FAQ
Hi Internals,

I'd like to know whether references to
classes/functions/methods/properties/variables always go through a hash
table at runtime, or if the name is optimised into a pointer or fixed
offset. I recall seeing such an optimisation for local variables, but what
about the others?

Thanks

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  • Nikita Popov at May 17, 2016 at 2:28 pm

    On Tue, May 17, 2016 at 3:03 PM, Jesse Schalken wrote:

    Hi Internals,

    I'd like to know whether references to
    classes/functions/methods/properties/variables always go through a hash
    table at runtime, or if the name is optimised into a pointer or fixed
    offset. I recall seeing such an optimisation for local variables, but what
    about the others?

    Thanks
    A property access $foo->bar (where "bar" is a literal and not the result of
    an expression) uses a polymorphic runtime cache, which will store the class
    entry and property offset the first time the instruction is executed.
    Afterwards, if $foo is an instance of the same class, we will directly use
    this offset. Otherwise, a full lookup from the property name table with
    visibility checks and all those other bells an whistles has to be performed.

    The same holds for pretty much all other symbol references as well, so
    classes, functions, methods, etc.

    Nikita
  • Jesse Schalken at May 18, 2016 at 2:51 am
    Thanks Nikita,

    Does that mean a function which accepts an instance of an interface and
    calls a method on it will have to do a full lookup of the method whenever
    the concrete class isn't the same as when that function was first executed?
    (or was last executed, depending on how the cache works)

    On Wed, May 18, 2016 at 12:28 AM, Nikita Popov wrote:
    On Tue, May 17, 2016 at 3:03 PM, Jesse Schalken wrote:

    Hi Internals,

    I'd like to know whether references to
    classes/functions/methods/properties/variables always go through a hash
    table at runtime, or if the name is optimised into a pointer or fixed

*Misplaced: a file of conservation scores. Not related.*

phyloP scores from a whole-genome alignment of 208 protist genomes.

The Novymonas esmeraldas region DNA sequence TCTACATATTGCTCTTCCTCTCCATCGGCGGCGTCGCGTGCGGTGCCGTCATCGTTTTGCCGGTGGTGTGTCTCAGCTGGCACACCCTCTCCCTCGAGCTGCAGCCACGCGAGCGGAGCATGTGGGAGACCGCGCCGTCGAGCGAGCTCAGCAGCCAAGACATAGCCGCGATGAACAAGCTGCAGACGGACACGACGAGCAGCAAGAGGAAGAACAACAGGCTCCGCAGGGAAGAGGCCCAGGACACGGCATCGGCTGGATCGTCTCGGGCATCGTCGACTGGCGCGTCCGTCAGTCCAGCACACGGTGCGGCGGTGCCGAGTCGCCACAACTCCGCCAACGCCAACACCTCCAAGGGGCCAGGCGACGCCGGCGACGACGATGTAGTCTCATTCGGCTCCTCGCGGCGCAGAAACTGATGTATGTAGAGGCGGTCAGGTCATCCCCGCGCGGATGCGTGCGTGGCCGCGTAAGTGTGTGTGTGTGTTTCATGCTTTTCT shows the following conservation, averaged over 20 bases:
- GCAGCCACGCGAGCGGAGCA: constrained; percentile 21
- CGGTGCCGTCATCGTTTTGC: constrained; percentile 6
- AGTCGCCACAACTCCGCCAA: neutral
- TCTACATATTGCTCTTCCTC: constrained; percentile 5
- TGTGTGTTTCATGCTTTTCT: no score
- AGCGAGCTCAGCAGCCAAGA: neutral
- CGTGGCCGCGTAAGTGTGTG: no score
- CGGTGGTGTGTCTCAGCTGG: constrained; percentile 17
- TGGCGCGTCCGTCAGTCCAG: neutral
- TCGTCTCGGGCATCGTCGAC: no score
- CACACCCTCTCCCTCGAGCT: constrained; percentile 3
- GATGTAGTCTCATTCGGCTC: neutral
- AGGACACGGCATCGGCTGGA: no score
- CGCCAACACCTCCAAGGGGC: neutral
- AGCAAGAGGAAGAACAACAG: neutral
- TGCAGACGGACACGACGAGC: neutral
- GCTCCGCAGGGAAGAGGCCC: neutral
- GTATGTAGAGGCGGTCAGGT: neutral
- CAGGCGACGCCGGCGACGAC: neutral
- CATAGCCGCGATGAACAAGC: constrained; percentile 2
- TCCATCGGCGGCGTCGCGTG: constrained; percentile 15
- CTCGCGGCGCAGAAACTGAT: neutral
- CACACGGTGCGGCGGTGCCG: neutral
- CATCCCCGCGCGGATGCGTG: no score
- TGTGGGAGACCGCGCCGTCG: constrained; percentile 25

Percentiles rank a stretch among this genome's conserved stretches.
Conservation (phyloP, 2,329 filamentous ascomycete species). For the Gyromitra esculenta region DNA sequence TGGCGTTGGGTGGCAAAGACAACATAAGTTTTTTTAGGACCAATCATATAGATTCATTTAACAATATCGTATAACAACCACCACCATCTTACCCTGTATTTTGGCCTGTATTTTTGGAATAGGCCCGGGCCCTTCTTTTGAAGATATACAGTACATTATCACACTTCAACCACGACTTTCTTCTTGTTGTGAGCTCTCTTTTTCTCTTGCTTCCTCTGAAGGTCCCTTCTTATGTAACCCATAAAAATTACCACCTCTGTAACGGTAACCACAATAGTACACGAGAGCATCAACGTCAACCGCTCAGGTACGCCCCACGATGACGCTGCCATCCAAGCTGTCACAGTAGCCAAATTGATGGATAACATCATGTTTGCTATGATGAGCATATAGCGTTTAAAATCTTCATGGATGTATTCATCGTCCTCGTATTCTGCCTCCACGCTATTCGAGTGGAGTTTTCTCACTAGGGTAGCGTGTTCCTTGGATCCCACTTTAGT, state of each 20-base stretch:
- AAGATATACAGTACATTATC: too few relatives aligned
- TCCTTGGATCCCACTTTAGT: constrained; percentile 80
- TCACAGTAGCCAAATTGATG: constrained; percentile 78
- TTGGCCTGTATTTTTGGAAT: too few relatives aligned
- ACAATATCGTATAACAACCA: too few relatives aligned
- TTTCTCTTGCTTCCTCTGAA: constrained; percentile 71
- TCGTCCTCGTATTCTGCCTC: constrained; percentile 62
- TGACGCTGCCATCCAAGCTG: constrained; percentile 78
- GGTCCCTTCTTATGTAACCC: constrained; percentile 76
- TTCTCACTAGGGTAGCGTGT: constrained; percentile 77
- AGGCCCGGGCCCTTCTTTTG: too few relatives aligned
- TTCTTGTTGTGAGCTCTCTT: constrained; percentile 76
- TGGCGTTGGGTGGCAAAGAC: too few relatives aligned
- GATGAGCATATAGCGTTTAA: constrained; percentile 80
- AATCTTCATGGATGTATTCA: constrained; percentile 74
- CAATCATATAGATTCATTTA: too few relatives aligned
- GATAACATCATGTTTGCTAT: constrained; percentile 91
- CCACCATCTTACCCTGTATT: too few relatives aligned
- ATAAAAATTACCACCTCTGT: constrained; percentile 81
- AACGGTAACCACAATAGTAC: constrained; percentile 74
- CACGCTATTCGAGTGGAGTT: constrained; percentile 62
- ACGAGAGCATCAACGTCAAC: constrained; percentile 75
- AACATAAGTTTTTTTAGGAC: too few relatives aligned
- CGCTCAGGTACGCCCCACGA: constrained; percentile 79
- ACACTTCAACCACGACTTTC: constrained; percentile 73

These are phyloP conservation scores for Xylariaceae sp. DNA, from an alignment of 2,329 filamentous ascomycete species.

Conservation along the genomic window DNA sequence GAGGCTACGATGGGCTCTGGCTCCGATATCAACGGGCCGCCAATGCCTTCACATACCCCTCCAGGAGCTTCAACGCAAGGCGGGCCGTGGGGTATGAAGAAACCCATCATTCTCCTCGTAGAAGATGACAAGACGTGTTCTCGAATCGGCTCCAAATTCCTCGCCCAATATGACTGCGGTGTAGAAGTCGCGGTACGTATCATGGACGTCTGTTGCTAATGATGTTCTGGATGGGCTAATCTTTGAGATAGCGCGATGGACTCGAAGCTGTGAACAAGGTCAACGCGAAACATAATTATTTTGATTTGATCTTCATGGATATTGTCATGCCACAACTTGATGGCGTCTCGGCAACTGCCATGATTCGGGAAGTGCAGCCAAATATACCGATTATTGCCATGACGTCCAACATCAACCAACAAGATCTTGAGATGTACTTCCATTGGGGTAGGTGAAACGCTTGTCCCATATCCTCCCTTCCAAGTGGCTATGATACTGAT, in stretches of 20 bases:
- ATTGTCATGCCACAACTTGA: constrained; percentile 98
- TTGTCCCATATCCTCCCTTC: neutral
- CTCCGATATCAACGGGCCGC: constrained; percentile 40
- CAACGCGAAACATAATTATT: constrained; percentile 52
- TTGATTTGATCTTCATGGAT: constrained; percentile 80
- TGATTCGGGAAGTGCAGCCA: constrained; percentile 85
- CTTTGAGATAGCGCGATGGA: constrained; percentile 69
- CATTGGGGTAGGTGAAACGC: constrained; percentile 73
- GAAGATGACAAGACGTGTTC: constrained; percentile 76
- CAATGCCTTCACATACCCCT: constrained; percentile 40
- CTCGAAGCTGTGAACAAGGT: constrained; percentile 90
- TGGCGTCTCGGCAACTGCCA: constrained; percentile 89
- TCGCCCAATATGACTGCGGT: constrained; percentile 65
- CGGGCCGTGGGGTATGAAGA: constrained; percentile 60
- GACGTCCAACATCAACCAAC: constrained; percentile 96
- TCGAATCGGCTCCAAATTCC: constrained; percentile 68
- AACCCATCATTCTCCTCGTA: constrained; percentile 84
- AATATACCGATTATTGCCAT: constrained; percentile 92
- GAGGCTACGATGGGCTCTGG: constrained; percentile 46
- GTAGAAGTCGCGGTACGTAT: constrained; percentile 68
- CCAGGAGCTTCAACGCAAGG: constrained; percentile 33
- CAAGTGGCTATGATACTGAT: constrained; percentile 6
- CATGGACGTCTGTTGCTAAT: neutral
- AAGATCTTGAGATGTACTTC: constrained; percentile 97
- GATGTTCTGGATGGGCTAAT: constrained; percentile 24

offset. I recall seeing such an optimisation for local variables, but what
    about the others?

    Thanks
    A property access $foo->bar (where "bar" is a literal and not the result
    of an expression) uses a polymorphic runtime cache, which will store the
    class entry and property offset the first time the instruction is executed.
    Afterwards, if $foo is an instance of the same class, we will directly use
    this offset. Otherwise, a full lookup from the property name table with
    visibility checks and all those other bells an whistles has to be performed.

    The same holds for pretty much all other symbol references as well, so
    classes, functions, methods, etc.

    Nikita
  • Sara Golemon at May 18, 2016 at 3:06 am

    On Tue, May 17, 2016 at 7:51 PM, Jesse Schalken wrote:
    Does that mean a function which accepts an instance of an interface and
    calls a method on it will have to do a full lookup of the method whenever
    the concrete class isn't the same as when that function was first executed?
    (or was last executed, depending on how the cache works)
    Yes, but that doesn't mean you should micro-optimize around it. Just
    write code that's easy to maintain and trust the compiler to do the
    best job at making it not-slow. :)

    -Sara
  • Jesse Schalken at May 18, 2016 at 4:10 am

    On Wed, May 18, 2016 at 1:06 PM, Sara Golemon wrote:

    Yes, but that doesn't mean you should micro-optimize around it. Just
    write code that's easy to maintain and trust the compiler to do the
    best job at making it not-slow. :)
    Do you happen to know whether or not HHVM does a better job in the case of
    a function being called repeatedly with different implementations of a
    class/interface?

    I don't optimised prematurely, but if I've got performance problems today
    and getting a more sophisticated compiler/runtime isn't an option, and I
    can't work around it by some other means then I don't really have a choice.
  • Sara Golemon at May 18, 2016 at 6:42 am

    On Tue, May 17, 2016 at 9:10 PM, Jesse Schalken wrote:
    On Wed, May 18, 2016 at 1:06 PM, Sara Golemon wrote:

    Yes, but that doesn't mean you should micro-optimize around it. Just
    write code that's easy to maintain and trust the compiler to do the
    best job at making it not-slow. :)
    Do you happen to know whether or not HHVM does a better job in the case of a
    function being called repeatedly with different implementations of a
    class/interface?
    Yes. In the case of HHVM, different types coming into a function
    generate different tracelets and each tracelet is able to burn its own
    target method into the native code. I say *able*, though. There are
    also translation paths which result in simply punting to a lookup at
    runtime. The decision making process the compiler goes through is...
    complex.
    I don't optimised prematurely, but if I've got performance problems today
    and getting a more sophisticated compiler/runtime isn't an option, and I
    can't work around it by some other means then I don't really have a choice.
    Saying for the list archive benefit as much as yours. It's only too
    easy for this to show up on StackOverflow with a recommendation to
    "always break oop conventions by wrapping method calls in a chain of
    if (instanceof) checks to cache the right method pointer, yadda
    yadda..." and the next thing you know it's php sadness all over again.

    -Sara

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